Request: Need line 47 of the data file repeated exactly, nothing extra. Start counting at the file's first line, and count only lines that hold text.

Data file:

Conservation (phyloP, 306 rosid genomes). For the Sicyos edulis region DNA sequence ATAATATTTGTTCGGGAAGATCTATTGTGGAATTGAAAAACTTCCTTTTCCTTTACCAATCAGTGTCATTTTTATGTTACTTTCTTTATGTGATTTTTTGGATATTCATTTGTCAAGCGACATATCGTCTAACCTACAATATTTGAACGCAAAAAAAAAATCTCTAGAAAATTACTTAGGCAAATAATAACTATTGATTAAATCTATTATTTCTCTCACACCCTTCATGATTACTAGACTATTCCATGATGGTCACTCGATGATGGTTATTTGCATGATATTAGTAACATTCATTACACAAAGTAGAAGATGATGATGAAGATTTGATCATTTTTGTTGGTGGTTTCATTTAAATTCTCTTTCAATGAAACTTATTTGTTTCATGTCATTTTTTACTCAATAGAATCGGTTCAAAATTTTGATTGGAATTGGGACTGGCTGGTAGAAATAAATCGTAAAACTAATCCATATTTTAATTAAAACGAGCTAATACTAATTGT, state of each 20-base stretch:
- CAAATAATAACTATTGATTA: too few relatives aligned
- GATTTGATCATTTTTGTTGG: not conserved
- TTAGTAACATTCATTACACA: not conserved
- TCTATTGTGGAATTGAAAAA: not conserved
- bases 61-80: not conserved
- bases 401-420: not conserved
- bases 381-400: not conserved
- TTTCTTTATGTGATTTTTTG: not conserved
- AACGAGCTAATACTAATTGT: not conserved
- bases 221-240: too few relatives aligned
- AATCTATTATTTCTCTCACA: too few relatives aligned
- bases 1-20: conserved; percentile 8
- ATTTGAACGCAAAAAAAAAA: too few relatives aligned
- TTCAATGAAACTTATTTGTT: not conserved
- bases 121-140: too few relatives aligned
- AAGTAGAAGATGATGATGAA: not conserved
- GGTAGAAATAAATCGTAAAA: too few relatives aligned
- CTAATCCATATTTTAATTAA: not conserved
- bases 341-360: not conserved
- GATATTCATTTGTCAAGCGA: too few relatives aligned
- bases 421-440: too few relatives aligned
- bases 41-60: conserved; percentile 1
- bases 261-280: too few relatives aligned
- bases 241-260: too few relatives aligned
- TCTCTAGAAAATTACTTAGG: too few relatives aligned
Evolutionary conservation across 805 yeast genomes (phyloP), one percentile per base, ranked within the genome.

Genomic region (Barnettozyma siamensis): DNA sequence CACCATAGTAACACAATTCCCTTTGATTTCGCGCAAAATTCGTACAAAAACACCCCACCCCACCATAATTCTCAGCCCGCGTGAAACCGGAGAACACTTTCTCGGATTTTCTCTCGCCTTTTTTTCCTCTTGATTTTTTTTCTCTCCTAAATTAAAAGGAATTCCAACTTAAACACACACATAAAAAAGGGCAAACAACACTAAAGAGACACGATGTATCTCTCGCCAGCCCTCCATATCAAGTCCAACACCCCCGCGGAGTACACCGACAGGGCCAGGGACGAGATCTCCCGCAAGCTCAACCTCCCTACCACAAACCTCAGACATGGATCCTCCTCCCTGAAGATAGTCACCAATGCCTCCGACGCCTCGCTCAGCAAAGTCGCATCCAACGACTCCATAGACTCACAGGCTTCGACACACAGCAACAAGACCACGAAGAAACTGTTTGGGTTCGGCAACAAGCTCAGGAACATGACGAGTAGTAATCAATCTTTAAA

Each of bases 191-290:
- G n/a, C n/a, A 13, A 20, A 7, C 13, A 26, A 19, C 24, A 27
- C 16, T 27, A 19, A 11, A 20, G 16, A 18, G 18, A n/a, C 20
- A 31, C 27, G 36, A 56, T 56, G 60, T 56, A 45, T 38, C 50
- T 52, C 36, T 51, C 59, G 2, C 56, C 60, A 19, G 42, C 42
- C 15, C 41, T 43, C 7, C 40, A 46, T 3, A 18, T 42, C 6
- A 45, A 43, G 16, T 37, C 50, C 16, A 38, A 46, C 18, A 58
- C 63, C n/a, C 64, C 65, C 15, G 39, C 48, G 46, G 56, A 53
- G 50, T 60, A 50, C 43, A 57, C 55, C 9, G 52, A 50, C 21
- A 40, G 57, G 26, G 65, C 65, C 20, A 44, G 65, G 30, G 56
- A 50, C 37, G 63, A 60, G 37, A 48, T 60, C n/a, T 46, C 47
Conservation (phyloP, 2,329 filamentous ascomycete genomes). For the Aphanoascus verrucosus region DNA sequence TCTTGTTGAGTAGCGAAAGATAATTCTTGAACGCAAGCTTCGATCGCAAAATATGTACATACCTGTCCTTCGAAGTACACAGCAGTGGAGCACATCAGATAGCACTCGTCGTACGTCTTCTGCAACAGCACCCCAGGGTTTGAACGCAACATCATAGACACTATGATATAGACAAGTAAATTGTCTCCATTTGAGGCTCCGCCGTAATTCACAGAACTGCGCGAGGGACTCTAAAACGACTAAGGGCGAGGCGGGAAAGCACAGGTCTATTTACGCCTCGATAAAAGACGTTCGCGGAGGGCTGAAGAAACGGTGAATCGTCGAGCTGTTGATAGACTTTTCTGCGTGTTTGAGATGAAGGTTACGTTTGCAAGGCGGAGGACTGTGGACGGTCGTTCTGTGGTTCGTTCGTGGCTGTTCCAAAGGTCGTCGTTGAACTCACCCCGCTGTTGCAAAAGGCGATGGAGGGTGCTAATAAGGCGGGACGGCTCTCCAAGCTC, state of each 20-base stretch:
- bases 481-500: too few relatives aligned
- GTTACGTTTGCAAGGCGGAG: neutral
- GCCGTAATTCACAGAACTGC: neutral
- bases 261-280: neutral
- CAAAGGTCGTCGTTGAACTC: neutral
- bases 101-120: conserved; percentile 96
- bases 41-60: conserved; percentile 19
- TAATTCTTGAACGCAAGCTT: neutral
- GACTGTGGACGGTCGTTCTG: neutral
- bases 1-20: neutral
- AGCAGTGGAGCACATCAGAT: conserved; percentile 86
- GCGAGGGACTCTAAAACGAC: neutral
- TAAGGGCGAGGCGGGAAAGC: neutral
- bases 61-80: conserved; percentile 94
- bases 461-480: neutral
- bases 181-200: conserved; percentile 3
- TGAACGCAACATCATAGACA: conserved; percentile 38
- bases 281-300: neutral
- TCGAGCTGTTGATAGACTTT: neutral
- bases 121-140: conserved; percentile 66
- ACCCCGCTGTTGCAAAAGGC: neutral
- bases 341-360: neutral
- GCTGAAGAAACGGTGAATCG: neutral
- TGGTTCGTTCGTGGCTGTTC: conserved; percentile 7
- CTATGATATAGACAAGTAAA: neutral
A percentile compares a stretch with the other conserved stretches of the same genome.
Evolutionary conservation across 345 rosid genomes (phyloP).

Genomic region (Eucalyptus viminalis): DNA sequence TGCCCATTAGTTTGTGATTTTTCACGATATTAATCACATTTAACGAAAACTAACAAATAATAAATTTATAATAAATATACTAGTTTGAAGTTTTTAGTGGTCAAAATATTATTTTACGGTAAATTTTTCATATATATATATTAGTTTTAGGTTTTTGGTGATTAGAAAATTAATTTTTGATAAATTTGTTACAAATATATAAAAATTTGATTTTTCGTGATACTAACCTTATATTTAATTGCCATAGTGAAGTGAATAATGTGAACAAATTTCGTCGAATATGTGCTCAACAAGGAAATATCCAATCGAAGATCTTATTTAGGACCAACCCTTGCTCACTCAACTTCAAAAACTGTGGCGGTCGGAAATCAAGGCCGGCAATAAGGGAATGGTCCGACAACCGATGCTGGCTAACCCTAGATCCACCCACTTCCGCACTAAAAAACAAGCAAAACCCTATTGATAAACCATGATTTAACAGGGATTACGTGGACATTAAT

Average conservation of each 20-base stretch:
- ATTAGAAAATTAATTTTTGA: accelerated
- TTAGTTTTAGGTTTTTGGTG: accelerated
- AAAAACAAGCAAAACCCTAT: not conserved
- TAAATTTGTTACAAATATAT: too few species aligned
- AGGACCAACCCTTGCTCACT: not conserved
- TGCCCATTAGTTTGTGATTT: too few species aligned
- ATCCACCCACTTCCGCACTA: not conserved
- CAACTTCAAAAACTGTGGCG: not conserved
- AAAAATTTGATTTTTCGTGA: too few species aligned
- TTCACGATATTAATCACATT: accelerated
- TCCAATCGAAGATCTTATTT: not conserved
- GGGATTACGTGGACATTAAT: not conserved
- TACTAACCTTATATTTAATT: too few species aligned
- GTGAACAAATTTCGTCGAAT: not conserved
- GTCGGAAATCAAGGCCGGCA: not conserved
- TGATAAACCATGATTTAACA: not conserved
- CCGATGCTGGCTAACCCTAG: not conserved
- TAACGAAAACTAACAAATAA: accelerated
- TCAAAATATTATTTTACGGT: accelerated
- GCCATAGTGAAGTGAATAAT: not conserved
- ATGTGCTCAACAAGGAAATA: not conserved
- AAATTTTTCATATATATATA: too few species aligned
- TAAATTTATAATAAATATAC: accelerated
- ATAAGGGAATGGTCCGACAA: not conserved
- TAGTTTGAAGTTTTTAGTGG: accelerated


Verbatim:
- bases 41-60: conserved; percentile 19